The Gallery is open during road work on Sussex Drive.

Collections

The Empress JosephineEnlarge image

The Empress Josephine, 1805

Joseph Chinard
French, 1756 - 1813
marble
71.1 x 44.4 x 28 cm with integral base
Purchased 1967
National Gallery of Canada (no. 15265)

Chinard's concept of the Empress dates to the year after her coronation in 1804. Josephine is wearing a crown and a diamond-studded tiara, which features a cameo of her husband, Napoleon Bonaparte, against a cross of the Légion d'Honneur. Symbols of imperial power decorate her gown and mantle: the star, laurel leaf, and eagle holding a bolt of lightning, as well as the bee, Napoleon's personal emblem.

Provenance 

c.1805 – c. 1814
Joséphine de Beauharnais(1743–1814), Château de Malmaison, Paris, France [1]

c. 1814 –
Prince Eugène de Beauharnais, Duke of Leuchtenberg (1781–1824), the sitter's son, Munich, Germany; the Dukes of Leuchtenberg, Munich, Germany, and St. Petersburg, Russia, by inheritance [2]

by l909 – 1911/12/02
Count de Penha Longa, Paris, France [3]

1911/12/02 –
André Schoeller (1879–1955), Paris, purchased from Count de Penha Longa [4]

by 1929 –
Wildenstein & Co., Inc. (Nathan Wildenstein, 1851–1934), Paris [5]

– c.1940
Rothschild collection, Paris, France (possibly Maurice de Rothschild (1878–1957), Chateau d'Armainvilliers, Gretz-Armainvilliers, France)[6]

c.1940 –
Einsatzstab Reichsleiter Rosenberg (ERR), seized from the Rothschild collection [7]

– 1945/06/18
Art Repository, Alt Aussee, Austria [8]

– 1946/09/19
Munich Central Collecting Point of the U.S. Army's Monuments, Fine Arts and Archives section (MFA&A), Munich, Germany, recovered from the Alt Aussee salt mines [9]

1948 – 1967/04/26
Jacques Seligmann & Co. (Germain Seligman, 1893–1978), New York [9]

1967/04/26 –
National Gallery of Canada, purchased from Germain Seligman [10]

Notes 

[1] According to the introduction of the sales catalogue “Sculptures par Joseph Chinard de Lyon, (1756–1813) formant la collection de M. le Comte Penha Longa” [Galerie Georges Petit, Paris, Dec. 2, 1911, p. 13-14] the bust was commissioned by the sitter and kept at the Château de Malmaison, in the outskirts of Paris, from where it was removed by her son, Prince Eugène de Beauharnais after her death in 1814. The catalogue entry [cat. no. 33] mentions that a bust by Chinard of the Empress Josephine was exhibited at the Paris Salons of 1806 and 1808, but notes that certainly more than one version existed.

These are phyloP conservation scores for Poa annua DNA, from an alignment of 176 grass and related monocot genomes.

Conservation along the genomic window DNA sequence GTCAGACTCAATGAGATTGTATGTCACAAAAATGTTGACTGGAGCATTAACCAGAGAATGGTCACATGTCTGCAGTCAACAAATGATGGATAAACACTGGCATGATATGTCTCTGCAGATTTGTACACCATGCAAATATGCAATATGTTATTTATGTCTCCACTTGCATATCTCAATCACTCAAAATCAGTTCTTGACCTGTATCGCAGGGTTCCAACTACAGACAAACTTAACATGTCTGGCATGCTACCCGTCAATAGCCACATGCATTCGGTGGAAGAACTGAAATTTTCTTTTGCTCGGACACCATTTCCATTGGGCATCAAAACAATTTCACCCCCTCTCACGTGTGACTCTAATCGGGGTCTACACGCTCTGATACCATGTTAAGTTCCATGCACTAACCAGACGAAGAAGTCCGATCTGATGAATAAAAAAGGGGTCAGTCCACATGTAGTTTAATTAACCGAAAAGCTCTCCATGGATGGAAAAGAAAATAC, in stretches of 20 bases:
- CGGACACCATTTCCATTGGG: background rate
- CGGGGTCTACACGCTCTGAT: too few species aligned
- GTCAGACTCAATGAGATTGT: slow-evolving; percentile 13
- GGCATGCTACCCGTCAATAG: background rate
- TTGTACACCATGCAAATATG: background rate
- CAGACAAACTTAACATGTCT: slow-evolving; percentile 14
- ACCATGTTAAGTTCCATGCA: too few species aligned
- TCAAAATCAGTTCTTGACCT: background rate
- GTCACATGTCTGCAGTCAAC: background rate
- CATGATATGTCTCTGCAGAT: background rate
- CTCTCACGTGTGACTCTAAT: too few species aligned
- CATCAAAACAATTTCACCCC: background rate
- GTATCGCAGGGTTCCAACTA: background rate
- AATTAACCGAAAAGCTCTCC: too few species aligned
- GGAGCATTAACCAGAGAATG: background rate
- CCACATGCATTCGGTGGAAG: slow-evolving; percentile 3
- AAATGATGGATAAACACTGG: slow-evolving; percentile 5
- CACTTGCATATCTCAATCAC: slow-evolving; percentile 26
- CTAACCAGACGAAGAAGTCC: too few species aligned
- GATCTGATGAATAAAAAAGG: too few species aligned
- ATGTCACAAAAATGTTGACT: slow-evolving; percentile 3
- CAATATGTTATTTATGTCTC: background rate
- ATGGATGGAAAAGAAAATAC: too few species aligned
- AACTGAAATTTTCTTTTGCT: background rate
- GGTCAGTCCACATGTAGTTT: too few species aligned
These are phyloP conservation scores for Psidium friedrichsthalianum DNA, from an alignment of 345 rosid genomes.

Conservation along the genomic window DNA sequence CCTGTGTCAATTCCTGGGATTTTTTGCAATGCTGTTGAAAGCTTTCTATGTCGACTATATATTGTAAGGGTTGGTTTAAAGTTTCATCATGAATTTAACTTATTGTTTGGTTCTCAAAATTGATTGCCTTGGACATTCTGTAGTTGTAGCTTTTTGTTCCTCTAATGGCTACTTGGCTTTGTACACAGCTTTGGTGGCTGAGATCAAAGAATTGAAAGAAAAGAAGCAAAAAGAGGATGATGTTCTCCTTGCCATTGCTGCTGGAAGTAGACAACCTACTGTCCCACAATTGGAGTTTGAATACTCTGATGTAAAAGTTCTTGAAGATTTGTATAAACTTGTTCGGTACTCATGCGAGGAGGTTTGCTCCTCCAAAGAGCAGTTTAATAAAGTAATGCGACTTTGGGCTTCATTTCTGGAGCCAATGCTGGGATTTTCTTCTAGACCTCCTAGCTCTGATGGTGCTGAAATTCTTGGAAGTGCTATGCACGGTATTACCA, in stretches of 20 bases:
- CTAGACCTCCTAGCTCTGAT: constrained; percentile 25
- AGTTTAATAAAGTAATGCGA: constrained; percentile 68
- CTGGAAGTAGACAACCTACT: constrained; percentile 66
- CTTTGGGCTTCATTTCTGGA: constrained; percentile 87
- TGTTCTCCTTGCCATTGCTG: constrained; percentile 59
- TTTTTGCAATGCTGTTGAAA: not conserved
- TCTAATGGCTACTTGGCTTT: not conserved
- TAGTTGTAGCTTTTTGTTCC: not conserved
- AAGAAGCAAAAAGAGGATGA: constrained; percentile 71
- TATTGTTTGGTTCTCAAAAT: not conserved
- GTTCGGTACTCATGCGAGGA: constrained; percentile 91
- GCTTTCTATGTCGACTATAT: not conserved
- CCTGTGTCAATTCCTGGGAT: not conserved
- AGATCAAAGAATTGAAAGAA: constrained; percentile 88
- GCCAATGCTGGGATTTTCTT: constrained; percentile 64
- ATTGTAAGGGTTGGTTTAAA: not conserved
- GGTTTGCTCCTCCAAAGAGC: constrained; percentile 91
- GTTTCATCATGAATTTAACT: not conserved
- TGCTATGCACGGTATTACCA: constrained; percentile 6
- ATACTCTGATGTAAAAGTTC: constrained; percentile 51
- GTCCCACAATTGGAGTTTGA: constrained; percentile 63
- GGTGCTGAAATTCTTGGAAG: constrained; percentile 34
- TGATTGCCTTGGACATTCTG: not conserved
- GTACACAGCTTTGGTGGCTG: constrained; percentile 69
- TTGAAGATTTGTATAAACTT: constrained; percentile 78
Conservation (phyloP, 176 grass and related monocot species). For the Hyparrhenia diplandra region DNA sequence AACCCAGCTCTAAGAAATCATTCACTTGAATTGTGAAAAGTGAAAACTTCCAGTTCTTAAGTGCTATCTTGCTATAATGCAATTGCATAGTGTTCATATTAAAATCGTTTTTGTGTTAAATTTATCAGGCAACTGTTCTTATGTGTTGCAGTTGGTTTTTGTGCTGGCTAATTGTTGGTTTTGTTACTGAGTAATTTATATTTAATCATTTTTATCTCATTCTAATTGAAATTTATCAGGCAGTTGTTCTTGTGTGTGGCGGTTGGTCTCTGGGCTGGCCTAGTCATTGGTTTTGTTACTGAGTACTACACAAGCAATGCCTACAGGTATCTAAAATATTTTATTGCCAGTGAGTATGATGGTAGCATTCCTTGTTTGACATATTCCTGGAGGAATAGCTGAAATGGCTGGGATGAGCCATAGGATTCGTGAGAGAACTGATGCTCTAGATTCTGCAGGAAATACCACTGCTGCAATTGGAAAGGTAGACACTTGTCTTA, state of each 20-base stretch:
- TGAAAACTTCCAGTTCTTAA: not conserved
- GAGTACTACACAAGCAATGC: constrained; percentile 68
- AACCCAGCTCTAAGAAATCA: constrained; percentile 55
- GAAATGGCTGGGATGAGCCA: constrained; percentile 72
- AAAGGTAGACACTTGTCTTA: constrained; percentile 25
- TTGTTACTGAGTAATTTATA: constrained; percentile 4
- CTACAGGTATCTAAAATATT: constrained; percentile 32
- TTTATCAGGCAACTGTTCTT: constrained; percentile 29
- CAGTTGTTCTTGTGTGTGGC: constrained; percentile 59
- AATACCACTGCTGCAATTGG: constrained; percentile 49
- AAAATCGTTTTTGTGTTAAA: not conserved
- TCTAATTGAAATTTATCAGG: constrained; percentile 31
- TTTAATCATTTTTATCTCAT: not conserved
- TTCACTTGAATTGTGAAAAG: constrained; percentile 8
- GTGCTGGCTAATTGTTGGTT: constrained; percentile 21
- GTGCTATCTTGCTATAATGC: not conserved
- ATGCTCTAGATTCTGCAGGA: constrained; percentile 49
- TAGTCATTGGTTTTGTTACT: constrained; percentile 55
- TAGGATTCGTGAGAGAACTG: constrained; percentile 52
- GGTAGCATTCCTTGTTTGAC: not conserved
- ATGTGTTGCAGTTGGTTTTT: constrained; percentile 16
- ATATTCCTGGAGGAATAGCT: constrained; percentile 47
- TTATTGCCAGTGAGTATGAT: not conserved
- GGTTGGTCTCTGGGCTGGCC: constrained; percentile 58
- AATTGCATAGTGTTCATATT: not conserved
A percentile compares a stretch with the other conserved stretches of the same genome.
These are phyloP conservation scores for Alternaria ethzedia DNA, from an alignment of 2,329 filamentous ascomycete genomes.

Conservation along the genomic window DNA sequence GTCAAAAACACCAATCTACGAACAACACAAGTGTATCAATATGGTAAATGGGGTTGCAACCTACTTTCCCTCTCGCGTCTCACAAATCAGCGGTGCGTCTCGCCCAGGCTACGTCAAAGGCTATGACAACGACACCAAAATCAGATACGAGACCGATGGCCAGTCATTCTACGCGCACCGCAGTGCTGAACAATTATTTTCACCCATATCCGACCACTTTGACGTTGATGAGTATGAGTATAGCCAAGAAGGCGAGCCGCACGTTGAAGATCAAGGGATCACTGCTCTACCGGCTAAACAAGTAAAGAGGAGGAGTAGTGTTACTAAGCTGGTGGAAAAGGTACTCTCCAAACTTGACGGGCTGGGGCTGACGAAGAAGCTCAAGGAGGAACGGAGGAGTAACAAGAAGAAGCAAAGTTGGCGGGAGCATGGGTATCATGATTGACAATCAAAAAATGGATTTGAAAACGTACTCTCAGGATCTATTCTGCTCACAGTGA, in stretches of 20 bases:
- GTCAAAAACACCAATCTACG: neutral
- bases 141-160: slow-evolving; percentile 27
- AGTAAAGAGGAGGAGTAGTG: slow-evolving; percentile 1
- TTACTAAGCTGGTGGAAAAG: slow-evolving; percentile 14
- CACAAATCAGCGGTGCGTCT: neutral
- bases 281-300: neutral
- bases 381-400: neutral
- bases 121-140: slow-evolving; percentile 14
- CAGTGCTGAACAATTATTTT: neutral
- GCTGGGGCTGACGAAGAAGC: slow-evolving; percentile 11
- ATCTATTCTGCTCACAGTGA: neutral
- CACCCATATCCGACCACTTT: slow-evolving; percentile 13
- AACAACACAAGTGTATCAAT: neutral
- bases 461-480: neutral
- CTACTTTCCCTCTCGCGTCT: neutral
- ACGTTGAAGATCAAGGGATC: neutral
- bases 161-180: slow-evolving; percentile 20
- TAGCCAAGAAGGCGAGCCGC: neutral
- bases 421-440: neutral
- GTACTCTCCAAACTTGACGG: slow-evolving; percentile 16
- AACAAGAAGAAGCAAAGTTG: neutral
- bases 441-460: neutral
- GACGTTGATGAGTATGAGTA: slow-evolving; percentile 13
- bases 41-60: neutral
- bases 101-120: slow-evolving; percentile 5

[2] See note [1]. Prince Eugène de Beauharnais was Josephine's son and Napoleon's stepson. In 1806, he married Princess Augusta Amalia Ludovika Georgia of Bavaria (1788–1851), daughter of Maximilian I of Bavaria. His father-in-law gave Eugène the title to Leuchtenberg. After the fall of Napoleon in 1814, the Prince retired to Munich. According to Georges Petit's 1911 sales catalogue the bust remained in the Leuchtenberg collection [see note 1, p. 32].

[3] In 1909, the marble bust was included in an exhibition at the Librairie Centrale des Beaux-Arts in Paris. The catalogue lists Count de Penha Longa as lender [Vitry, Paul. “Expositions d'Oeuvres du sculpteur Chinard de Lyon.” Paris, Nov. 1909 – Jan. 1910, cat. no. 62]. The Count de Penha Longa sold his collection of sculptures at the Galerie Georges Petit, Paris, on December 2, 1911 [“Sculptures par Joseph Chinard de Lyon”]. The bust of the Empress Josephine was listed in this sale as lot no. 33.

[4] See note [3]. According to a note on the image of the work in the Conway Library, Parisian art dealer Schoeller purchased the bust on December 2, 1911 at the Penha Longha sale [The Conway Library, The Courtauld Institute of Art, Part IV: sculpture; microfiche no. 664].

[5] Schwark notes in his 1929 dissertation that the bust belonged to Paris art dealer Wildenstein & Co. [Schwark, Willy Günther “Die Porträtwerke Chinards.” (defence: Feb. 26, 1929), Berlin 1937, p. 52 and cat. no. 108.]

[6] During the German occupation of France the bust was taken by the Einsatzstab Reichsleiter Rosenberg (ERR) from the Rothschild collection. The marble was inventoried by the ERR, as “BOR 145, BOR being an ERR-code that stood for “Botschaft Rothschild” (embassy Rothschild)].It is not noted on the inventory card when and which member of the Rothschild family the object was taken from. Since the card was sorted in the ERR file with objects seized from the collection of Maurice de Rothschild at the Chateau d'Armainvilliers, it likely came from his collection.

[7] An inventory card of the object from the Munich Central Collecting Point confirms that the marble was taken by the ERR from the Rothschild family in Paris. The card is marked with ERR registration numbers “ERR 450” and “BOR 145” and notes on that the object was brought to the MCCP from the Nazi art repository in the salt mines of Alt Aussee, Austria, on June 18, 1945. The bust was sent back to Paris on September 19, 1946 [Munich Central Collecting Point database, Mü. no. 129, accessed July 14, 2009, http://www.dhm.de/datenbank/ccp/dhm_ccp.php?lang=en].

[8] See note [7].

[9] According to the Seligmann records the marble was in the company's possession from 1948 to 1967 [Jacques Seligmann & Co. Records, 1904-1978, Archives of American Art, Box 224].

In a letter to the NGC, dated May 12, 1967, Germain Seligman mentions that the bust was seized by the Germans during the war and that it was restituted with the crown damaged, but he never disclosed when and from whom he acquired the bust [Accession records, NGC curatorial file].

[10] The National Gallery of Canada purchased the bust from Seligman on April 26, 1967 [Accession log, NGC curatorial file].

Research in progress
Categories

International
Sculpture

Audioguide

Audioguide (1 min 2 sec)

Media

No Media

Library and Archives

Search for catalogue entries

Extras

No Extras